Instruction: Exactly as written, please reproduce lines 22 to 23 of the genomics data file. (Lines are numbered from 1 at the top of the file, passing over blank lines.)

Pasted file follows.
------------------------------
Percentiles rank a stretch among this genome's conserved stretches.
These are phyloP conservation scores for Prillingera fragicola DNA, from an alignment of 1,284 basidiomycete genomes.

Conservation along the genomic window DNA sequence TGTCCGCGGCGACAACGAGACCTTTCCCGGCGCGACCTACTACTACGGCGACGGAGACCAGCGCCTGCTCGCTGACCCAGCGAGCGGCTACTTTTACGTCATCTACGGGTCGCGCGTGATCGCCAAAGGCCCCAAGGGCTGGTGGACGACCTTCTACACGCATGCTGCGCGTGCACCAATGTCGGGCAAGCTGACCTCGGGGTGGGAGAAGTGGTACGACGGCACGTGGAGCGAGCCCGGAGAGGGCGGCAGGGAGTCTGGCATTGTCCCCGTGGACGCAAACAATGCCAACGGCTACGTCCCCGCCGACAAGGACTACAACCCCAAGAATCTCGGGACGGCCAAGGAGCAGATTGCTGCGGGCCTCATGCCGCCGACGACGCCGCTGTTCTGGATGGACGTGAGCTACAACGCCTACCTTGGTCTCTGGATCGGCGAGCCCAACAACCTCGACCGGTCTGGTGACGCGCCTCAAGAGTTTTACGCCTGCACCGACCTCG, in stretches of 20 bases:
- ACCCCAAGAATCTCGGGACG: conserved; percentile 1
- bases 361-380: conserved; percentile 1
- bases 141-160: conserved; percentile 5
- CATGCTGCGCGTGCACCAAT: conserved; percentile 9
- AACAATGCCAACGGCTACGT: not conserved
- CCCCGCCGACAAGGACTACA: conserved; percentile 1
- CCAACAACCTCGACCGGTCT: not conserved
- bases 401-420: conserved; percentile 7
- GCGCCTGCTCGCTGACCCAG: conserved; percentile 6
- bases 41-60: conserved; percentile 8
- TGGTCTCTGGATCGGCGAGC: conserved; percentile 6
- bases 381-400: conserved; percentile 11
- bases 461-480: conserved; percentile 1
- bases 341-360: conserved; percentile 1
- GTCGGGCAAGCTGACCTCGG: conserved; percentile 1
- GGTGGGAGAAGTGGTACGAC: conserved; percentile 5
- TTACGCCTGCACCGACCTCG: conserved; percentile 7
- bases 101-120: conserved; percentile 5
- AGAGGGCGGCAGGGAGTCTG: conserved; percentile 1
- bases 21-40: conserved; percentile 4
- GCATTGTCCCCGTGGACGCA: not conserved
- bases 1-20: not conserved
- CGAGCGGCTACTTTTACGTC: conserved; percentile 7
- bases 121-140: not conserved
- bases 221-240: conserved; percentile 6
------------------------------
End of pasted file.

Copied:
- AGAGGGCGGCAGGGAGTCTG: conserved; percentile 1
- bases 21-40: conserved; percentile 4